Gurkha Memorial Museum – Pokhara, Nepal - Atlas Obscura

Gurkha Memorial Museum

This institution honors Nepal’s most storied warriors.  


Fighting under the code that “it is better to die than be a coward,” the world-famous Gurkha soldiers first came to prominence during the Anglo-Nepalese War of 1814-1816. This museum first opened in 2005 and celebrates the international achievements of this elite force through two centuries of paintings, photographs, and artifacts.

The 1st King George’s Own Gurkha Rifles was the inaugural Gurkha regiment formed by the British in 1815 from defectors of the Anglo-Nepalese War (although they actually served under the authority of the East India Company). They have served in nearly every British campaign since. The Gurkhas officially became members of the British Indian Army during the Sepoy Rebellion in 1857, and since then have campaigned in Afghanistan, Russia, China, Malaysia, Burma, among many others in addition to serving with distinction in both world wars.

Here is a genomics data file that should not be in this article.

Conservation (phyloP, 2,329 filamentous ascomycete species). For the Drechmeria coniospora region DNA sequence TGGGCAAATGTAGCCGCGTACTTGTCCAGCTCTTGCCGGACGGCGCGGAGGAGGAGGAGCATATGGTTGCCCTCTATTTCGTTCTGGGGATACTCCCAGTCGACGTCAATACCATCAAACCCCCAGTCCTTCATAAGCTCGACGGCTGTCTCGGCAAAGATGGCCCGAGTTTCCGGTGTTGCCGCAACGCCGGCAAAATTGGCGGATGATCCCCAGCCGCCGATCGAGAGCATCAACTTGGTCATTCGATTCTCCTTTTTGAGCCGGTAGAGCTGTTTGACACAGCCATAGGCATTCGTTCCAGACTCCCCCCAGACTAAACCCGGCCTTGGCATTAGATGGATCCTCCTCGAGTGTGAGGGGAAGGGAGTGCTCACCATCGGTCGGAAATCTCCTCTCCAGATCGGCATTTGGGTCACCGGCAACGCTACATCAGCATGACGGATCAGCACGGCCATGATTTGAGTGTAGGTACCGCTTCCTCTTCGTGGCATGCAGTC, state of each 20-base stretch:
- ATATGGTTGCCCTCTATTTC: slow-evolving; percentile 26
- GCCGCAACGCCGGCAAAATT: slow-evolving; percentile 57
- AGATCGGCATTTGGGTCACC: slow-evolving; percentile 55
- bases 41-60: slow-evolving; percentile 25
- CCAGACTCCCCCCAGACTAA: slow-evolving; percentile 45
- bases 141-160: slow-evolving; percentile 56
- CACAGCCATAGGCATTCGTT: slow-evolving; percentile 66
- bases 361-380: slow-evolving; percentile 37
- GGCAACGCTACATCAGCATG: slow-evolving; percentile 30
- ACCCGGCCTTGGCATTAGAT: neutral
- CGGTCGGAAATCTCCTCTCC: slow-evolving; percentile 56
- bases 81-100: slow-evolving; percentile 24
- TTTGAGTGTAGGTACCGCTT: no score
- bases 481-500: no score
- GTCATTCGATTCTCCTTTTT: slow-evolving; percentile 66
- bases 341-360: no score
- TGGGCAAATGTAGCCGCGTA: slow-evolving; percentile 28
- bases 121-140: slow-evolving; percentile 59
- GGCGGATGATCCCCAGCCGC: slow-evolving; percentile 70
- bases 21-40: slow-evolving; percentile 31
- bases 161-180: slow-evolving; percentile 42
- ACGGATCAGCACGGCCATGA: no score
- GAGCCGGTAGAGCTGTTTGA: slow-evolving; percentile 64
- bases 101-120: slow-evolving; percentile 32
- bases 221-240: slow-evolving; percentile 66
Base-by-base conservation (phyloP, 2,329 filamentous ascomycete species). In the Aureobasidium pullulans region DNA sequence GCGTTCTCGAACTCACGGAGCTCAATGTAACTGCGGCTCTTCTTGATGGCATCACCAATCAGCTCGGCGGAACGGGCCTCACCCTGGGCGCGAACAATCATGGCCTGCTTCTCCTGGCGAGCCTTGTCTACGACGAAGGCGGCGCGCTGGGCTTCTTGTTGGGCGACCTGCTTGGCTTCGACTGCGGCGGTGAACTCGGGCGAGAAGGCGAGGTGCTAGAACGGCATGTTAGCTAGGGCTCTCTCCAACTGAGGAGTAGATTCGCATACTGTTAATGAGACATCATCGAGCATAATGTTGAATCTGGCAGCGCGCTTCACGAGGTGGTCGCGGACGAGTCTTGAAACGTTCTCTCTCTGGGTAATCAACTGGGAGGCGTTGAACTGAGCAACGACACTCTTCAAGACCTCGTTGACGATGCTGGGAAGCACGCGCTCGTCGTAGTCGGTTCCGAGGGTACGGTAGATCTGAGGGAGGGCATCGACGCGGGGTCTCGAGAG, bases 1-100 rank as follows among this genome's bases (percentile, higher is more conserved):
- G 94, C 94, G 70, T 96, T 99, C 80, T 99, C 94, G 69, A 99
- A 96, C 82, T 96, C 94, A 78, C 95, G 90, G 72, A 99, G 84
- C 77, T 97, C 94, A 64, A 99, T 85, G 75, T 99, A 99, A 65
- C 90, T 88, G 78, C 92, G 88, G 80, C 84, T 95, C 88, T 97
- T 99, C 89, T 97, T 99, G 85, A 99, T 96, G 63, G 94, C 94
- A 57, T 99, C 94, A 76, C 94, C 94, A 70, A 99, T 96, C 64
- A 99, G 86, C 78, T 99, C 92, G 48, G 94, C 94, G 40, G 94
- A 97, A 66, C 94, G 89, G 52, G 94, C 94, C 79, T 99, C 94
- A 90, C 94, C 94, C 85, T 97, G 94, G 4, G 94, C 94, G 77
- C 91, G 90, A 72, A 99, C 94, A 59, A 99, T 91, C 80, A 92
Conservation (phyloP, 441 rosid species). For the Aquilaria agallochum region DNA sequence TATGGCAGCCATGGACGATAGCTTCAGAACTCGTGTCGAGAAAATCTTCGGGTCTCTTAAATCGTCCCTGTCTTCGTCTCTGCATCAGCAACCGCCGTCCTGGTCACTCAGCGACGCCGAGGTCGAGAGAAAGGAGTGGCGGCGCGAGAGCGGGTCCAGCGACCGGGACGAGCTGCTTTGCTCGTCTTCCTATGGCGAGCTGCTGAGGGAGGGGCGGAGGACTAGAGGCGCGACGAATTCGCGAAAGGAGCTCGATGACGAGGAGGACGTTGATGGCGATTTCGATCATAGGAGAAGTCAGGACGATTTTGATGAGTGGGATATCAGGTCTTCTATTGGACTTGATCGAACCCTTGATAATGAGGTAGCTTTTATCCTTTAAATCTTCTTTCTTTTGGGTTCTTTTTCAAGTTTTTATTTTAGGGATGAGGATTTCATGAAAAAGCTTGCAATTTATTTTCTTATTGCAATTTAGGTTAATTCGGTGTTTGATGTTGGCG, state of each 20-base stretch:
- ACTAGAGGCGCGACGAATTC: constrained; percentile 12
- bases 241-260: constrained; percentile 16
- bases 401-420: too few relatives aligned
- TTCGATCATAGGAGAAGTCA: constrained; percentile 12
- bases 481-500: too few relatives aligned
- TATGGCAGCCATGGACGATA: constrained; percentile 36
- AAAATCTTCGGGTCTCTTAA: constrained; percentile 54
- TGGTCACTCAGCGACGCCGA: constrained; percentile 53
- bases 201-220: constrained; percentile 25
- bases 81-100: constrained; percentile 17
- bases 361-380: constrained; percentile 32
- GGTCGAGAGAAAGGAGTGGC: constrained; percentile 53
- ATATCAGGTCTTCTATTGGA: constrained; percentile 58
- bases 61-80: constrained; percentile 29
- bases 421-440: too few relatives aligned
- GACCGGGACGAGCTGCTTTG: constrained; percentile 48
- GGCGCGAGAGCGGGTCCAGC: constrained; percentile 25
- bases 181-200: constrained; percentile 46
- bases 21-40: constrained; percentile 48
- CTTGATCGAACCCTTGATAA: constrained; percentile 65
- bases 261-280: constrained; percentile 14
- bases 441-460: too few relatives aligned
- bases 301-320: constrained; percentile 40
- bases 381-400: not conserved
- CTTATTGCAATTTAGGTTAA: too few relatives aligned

The Anglo-Nepalese War also introduced the world to the now-iconic Khukuri knife (commonly called the Gurkha knife), many of which are on display in the museum.  Its unique design with a distinctively curved blade makes it an efficient slashing weapon. It is, however, mostly used as a utility knife, and in addition to being standard British issue, it can be used effectively to cook.

Another iconic symbol of the Gurkha troops is the Queen’s Truncheon, a copy of which is prominently exhibited. The six-foot-tall bronze and silver truncheon was a gift from Queen Victoria following meritorious service during the Sepoy Rebellion, and is carried on parade by the Truncheon Jemadar. As additional recognition, Queen Victoria appointed two Gurkha officers to attend the monarch at every official event, a tradition that continues to this day.

The museum is appropriately located in Pokhara, where every recruit begins his journey. Each year, more than 6,000 young men try out for the Gurkhas, but only 400 are chosen. The most grueling test is the infamous “Doko race” during which candidates must run 3 miles (5 kilometers) at high altitude up the Himalayan foothills carrying 55 pounds of rocks on their backs in under 45 minutes. Compared to the initiation trials, Gurkhas usually find basic training in the British Army a breeze.

The might and courage exhibited by these world-class soldiers once prompted Field Marshal Sam Manekshaw to remark that “if a man says he is not afraid of dying, he is either lying or is a Gurkha.”

Know Before You Go

The museum's hours are 8 a.m.-4:30 p.m. 

In partnership with KAYAK

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